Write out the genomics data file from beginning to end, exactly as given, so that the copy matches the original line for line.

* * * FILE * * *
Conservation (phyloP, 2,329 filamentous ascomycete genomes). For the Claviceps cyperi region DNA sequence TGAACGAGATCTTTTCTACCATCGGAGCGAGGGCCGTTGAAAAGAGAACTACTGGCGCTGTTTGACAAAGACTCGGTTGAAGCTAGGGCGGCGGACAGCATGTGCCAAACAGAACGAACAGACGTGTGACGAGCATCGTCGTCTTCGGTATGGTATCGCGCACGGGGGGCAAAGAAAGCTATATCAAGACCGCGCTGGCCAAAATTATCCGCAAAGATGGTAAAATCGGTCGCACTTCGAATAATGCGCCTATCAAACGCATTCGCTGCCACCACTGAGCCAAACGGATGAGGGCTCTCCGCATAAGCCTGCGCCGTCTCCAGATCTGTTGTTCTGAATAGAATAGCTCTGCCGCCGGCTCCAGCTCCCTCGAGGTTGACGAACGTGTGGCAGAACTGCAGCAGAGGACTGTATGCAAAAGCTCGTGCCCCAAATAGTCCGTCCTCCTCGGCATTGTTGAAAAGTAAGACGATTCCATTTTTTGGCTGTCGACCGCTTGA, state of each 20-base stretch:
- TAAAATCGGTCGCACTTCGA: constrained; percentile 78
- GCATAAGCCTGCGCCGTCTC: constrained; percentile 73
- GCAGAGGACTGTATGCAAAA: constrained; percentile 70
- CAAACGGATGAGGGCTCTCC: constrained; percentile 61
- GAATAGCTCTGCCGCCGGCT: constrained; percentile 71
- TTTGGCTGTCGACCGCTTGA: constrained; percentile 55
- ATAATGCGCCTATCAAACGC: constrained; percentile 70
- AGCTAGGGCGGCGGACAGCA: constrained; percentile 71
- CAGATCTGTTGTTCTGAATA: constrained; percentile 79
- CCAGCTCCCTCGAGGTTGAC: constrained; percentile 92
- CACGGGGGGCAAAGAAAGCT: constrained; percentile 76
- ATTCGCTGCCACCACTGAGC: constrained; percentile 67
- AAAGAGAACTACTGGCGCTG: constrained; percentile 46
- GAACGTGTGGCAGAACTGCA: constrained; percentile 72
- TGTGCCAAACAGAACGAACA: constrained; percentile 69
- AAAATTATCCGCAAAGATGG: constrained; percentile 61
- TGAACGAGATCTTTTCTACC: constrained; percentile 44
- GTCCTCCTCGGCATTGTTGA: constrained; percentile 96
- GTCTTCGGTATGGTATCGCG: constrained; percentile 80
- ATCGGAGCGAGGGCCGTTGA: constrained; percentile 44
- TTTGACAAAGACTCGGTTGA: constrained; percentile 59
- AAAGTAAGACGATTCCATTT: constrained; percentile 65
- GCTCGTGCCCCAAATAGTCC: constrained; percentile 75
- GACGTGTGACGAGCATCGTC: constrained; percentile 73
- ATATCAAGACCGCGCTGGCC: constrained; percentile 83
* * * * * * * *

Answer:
Conservation (phyloP, 2,329 filamentous ascomycete genomes). For the Claviceps cyperi region DNA sequence TGAACGAGATCTTTTCTACCATCGGAGCGAGGGCCGTTGAAAAGAGAACTACTGGCGCTGTTTGACAAAGACTCGGTTGAAGCTAGGGCGGCGGACAGCATGTGCCAAACAGAACGAACAGACGTGTGACGAGCATCGTCGTCTTCGGTATGGTATCGCGCACGGGGGGCAAAGAAAGCTATATCAAGACCGCGCTGGCCAAAATTATCCGCAAAGATGGTAAAATCGGTCGCACTTCGAATAATGCGCCTATCAAACGCATTCGCTGCCACCACTGAGCCAAACGGATGAGGGCTCTCCGCATAAGCCTGCGCCGTCTCCAGATCTGTTGTTCTGAATAGAATAGCTCTGCCGCCGGCTCCAGCTCCCTCGAGGTTGACGAACGTGTGGCAGAACTGCAGCAGAGGACTGTATGCAAAAGCTCGTGCCCCAAATAGTCCGTCCTCCTCGGCATTGTTGAAAAGTAAGACGATTCCATTTTTTGGCTGTCGACCGCTTGA, state of each 20-base stretch:
- TAAAATCGGTCGCACTTCGA: constrained; percentile 78
- GCATAAGCCTGCGCCGTCTC: constrained; percentile 73
- GCAGAGGACTGTATGCAAAA: constrained; percentile 70
- CAAACGGATGAGGGCTCTCC: constrained; percentile 61
- GAATAGCTCTGCCGCCGGCT: constrained; percentile 71
- TTTGGCTGTCGACCGCTTGA: constrained; percentile 55
- ATAATGCGCCTATCAAACGC: constrained; percentile 70
- AGCTAGGGCGGCGGACAGCA: constrained; percentile 71
- CAGATCTGTTGTTCTGAATA: constrained; percentile 79
- CCAGCTCCCTCGAGGTTGAC: constrained; percentile 92
- CACGGGGGGCAAAGAAAGCT: constrained; percentile 76
- ATTCGCTGCCACCACTGAGC: constrained; percentile 67
- AAAGAGAACTACTGGCGCTG: constrained; percentile 46
- GAACGTGTGGCAGAACTGCA: constrained; percentile 72
- TGTGCCAAACAGAACGAACA: constrained; percentile 69
- AAAATTATCCGCAAAGATGG: constrained; percentile 61
- TGAACGAGATCTTTTCTACC: constrained; percentile 44
- GTCCTCCTCGGCATTGTTGA: constrained; percentile 96
- GTCTTCGGTATGGTATCGCG: constrained; percentile 80
- ATCGGAGCGAGGGCCGTTGA: constrained; percentile 44
- TTTGACAAAGACTCGGTTGA: constrained; percentile 59
- AAAGTAAGACGATTCCATTT: constrained; percentile 65
- GCTCGTGCCCCAAATAGTCC: constrained; percentile 75
- GACGTGTGACGAGCATCGTC: constrained; percentile 73
- ATATCAAGACCGCGCTGGCC: constrained; percentile 83